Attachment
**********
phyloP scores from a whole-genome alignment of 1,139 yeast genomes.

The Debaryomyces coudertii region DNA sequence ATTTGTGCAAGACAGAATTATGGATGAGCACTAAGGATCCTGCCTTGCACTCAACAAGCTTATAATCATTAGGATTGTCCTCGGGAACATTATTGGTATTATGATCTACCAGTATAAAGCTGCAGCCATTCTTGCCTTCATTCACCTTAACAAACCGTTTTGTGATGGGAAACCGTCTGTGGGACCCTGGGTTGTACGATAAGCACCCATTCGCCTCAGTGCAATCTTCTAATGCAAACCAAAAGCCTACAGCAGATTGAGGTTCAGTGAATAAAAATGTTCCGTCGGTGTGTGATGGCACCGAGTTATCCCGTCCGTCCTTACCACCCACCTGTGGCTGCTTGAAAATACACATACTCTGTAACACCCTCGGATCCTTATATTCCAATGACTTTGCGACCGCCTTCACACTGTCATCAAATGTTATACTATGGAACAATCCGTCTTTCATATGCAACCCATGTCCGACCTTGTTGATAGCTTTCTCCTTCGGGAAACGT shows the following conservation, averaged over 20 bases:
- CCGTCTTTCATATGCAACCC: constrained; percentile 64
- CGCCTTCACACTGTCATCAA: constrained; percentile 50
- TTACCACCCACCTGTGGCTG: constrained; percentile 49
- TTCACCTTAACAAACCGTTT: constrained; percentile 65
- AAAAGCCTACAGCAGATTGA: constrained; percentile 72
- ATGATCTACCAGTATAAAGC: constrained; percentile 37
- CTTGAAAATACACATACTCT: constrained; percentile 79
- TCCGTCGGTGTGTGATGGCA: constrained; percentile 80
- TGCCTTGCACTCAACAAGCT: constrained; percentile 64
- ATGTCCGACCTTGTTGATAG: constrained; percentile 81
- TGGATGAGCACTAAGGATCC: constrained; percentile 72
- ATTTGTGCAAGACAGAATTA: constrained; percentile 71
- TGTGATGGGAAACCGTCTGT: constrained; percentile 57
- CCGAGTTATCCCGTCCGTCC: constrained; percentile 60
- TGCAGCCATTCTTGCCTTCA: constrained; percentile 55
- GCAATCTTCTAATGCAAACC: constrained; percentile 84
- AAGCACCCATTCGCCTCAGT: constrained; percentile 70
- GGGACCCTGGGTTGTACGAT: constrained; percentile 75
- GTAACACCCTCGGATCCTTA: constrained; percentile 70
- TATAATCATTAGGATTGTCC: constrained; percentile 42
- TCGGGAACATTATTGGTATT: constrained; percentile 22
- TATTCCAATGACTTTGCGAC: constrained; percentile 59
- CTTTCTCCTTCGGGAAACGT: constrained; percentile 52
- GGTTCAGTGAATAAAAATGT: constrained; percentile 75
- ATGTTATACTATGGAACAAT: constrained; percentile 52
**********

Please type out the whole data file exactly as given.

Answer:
phyloP scores from a whole-genome alignment of 1,139 yeast genomes.

The Debaryomyces coudertii region DNA sequence ATTTGTGCAAGACAGAATTATGGATGAGCACTAAGGATCCTGCCTTGCACTCAACAAGCTTATAATCATTAGGATTGTCCTCGGGAACATTATTGGTATTATGATCTACCAGTATAAAGCTGCAGCCATTCTTGCCTTCATTCACCTTAACAAACCGTTTTGTGATGGGAAACCGTCTGTGGGACCCTGGGTTGTACGATAAGCACCCATTCGCCTCAGTGCAATCTTCTAATGCAAACCAAAAGCCTACAGCAGATTGAGGTTCAGTGAATAAAAATGTTCCGTCGGTGTGTGATGGCACCGAGTTATCCCGTCCGTCCTTACCACCCACCTGTGGCTGCTTGAAAATACACATACTCTGTAACACCCTCGGATCCTTATATTCCAATGACTTTGCGACCGCCTTCACACTGTCATCAAATGTTATACTATGGAACAATCCGTCTTTCATATGCAACCCATGTCCGACCTTGTTGATAGCTTTCTCCTTCGGGAAACGT shows the following conservation, averaged over 20 bases:
- CCGTCTTTCATATGCAACCC: constrained; percentile 64
- CGCCTTCACACTGTCATCAA: constrained; percentile 50
- TTACCACCCACCTGTGGCTG: constrained; percentile 49
- TTCACCTTAACAAACCGTTT: constrained; percentile 65
- AAAAGCCTACAGCAGATTGA: constrained; percentile 72
- ATGATCTACCAGTATAAAGC: constrained; percentile 37
- CTTGAAAATACACATACTCT: constrained; percentile 79
- TCCGTCGGTGTGTGATGGCA: constrained; percentile 80
- TGCCTTGCACTCAACAAGCT: constrained; percentile 64
- ATGTCCGACCTTGTTGATAG: constrained; percentile 81
- TGGATGAGCACTAAGGATCC: constrained; percentile 72
- ATTTGTGCAAGACAGAATTA: constrained; percentile 71
- TGTGATGGGAAACCGTCTGT: constrained; percentile 57
- CCGAGTTATCCCGTCCGTCC: constrained; percentile 60
- TGCAGCCATTCTTGCCTTCA: constrained; percentile 55
- GCAATCTTCTAATGCAAACC: constrained; percentile 84
- AAGCACCCATTCGCCTCAGT: constrained; percentile 70
- GGGACCCTGGGTTGTACGAT: constrained; percentile 75
- GTAACACCCTCGGATCCTTA: constrained; percentile 70
- TATAATCATTAGGATTGTCC: constrained; percentile 42
- TCGGGAACATTATTGGTATT: constrained; percentile 22
- TATTCCAATGACTTTGCGAC: constrained; percentile 59
- CTTTCTCCTTCGGGAAACGT: constrained; percentile 52
- GGTTCAGTGAATAAAAATGT: constrained; percentile 75
- ATGTTATACTATGGAACAAT: constrained; percentile 52